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Hi. My name is Beth Erickson Harrison---Dan Harrison's Wife....

Updated: Dec 28, 2020

I feel like I need to formally introduce myself, even if you know Jack, Liz, and Dan. I’m not as much a part of Jack’s story as the others who’ve participated in writing these prequels. That’s one of the reasons my entry is so late. I’ve tried to convince Joy that anything I could say would be either repetitive or superfluous, but she insists that my part in this story is both important and relevant.

Let’s start with how I met Jack. I met him and Dan not long after the two of them moved to Ely, Minnesota, to start a search and rescue team dedicated to the Boundary Waters Canoe Area Wilderness. If they’d been women, I would have labeled them as BFFs (best friends forever), and that would be close to the mark notwithstanding the gender bias. They’d been friends for almost two decades at the time we met, and both were committed to on-scene treatment and rescue of accident victims. Being a life-long resident of Ely, I was happy that the US Forest Service had finally decided to do something about forming a specialized group to help with rescues and injuries to campers and canoeists. I love the outdoors, but unexpected injuries can turn a great vacation into a life and death struggle.

I’d returned to Ely after college and for years I was an accountant for the city. I’d always expected to meet someone, get married, and have kids. Somehow that didn’t happen. I was engaged once, in my late twenties, to a fine man---an Army Ranger named John Cross. He was deployed in the middle east in the aftermath of Desert Storm. He was a month away from returning stateside and we were a month and a half away from our wedding when he was killed by an IED. Somehow, after that, it just seemed easier to face life on my own. I have a lot of friends and family here in my hometown, so I never had to be alone if I wanted company.

At the time when Boundary Waters Search and Rescue: Beyond Belief opens, I was the owner of a bakery and coffee shop in downtown Ely. The Northern Lights Café was my version of a mid-life crisis. I love to bake and make sweet treats. I am also a typical Norwegian in my enjoyment of coffee, so it just seemed like the thing to do. Because I’m not a huge fan of cooking, at least commercially, I was blessed to hire Amos Aamehee, a Native American chef with a flair for extraordinary takes on traditional comfort food.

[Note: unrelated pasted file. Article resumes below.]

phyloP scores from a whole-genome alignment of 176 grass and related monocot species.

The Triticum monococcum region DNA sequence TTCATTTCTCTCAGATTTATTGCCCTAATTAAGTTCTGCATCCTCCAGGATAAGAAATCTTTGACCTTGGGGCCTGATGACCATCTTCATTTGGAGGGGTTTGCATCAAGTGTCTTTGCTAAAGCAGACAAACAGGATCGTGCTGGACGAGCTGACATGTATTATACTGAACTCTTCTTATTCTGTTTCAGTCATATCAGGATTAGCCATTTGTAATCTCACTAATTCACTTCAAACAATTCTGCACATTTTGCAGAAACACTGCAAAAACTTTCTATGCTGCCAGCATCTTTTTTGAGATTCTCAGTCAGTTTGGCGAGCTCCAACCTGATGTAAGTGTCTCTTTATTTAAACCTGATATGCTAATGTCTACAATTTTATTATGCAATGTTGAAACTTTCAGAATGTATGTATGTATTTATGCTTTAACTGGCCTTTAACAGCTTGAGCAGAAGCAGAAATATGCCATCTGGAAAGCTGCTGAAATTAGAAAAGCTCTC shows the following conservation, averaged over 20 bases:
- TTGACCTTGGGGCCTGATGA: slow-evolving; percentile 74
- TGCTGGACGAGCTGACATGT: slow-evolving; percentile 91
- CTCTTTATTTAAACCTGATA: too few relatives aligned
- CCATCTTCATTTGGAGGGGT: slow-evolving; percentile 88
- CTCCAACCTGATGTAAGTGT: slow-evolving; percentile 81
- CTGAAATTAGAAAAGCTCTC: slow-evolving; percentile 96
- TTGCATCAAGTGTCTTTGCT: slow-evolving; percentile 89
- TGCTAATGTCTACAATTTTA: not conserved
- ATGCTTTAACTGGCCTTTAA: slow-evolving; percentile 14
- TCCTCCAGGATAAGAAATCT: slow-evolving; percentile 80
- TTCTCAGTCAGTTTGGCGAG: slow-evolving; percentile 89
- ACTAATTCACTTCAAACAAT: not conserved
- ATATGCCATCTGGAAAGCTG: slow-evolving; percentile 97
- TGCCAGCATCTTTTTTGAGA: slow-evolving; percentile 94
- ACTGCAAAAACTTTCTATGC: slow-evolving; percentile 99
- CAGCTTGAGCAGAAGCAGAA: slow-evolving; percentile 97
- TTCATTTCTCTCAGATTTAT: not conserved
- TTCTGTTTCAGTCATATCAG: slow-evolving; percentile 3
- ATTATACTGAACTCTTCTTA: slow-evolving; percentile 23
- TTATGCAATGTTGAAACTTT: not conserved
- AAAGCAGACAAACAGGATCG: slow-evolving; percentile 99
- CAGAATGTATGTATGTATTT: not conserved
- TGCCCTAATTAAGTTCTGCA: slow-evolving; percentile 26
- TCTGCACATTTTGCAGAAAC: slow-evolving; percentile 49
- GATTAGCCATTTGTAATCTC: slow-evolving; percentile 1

[Some wonderful (and regular) customers of mine who gave me permission to use this photo to give you a glimpse into my world.]

So, there I was, a business owner, happily single in my mid-forties, when these two guys walked into my restaurant and sat down at one of the few empty tables. I didn’t recognize them, so I figured they were probably tourists—although January isn't a prime time for vacation in the northern reaches of Minnesota. They were both athletic and good looking and when I delivered menus and water to their table, I noticed that neither of them wore a wedding band. What were the chances of that? I asked what I could get them and the blue-eyed one said coffee, the expression on his face telling me that he not only wanted coffee but needed it. I turned to the other guy, who was kinda staring at me with these warm, gorgeous brown eyes and asked what I could get him. He turned his thousand-watt smile on me and said “coffee and your phone number so I can ask you out on Saturday night.”

That was the beginning. Dan fell hard for me and I did my best to discourage him at first, he must have eaten breakfast at my place every day for a month before he got my phone number. After that, I began to fall hard for him. It didn’t matter that he was a two-time loser in the marriage lottery or that he didn’t seem to have a serious bone in his body. I knew that there was more to him. After all, he was the town’s Chief of Police. I fell in love with Dan and got to know Jack very well over the course of the next eighteen months. Dan and I married in August about a year and a half after we met. By that time, the three of us had become very close, because we all enjoyed canoeing, climbing, and hiking, followed by dessert and coffee.

For a while after Dan and I married I was worried that Jack might feel like a third wheel, but that seldom happened. Instead we became a family. I kept hoping that maybe Jack would find someone, just to ease his loneliness, but Dan believed Jack had given up on love. He told me about Jack losing his wife when very young and about his disastrous relationship with another physician when he and Dan had lived and worked in Colorado. She’d both broken Jack’s heart and left him unwilling to try again.

I was glad that Dan and I were able to give Jack a semblance of family life. Jack is a dear friend, and he was alone as we headed into that Thanksgiving season when Joy’s story begins. I was determined that this would be the holiday season that Jack would find the joy and peace the greeting cards keep touting. Dan said not to get my hopes up. Neither of us ever imagined how God would step in that November and change Jack’s heart and life in such a short period of time. And neither of us ever imagined how God would use that change in Jack’s life to bring Dan and me home to our eternal family.

I guess that’s all for now. I’ve given you the basics of how I play into two remarkable love stories. The first is my own personal love story with Dan and the second is Jack’s and Liz’s tale to tell. I pray that you will be truly blessed when you read Joy’s fictional take on a true miracle of grace.

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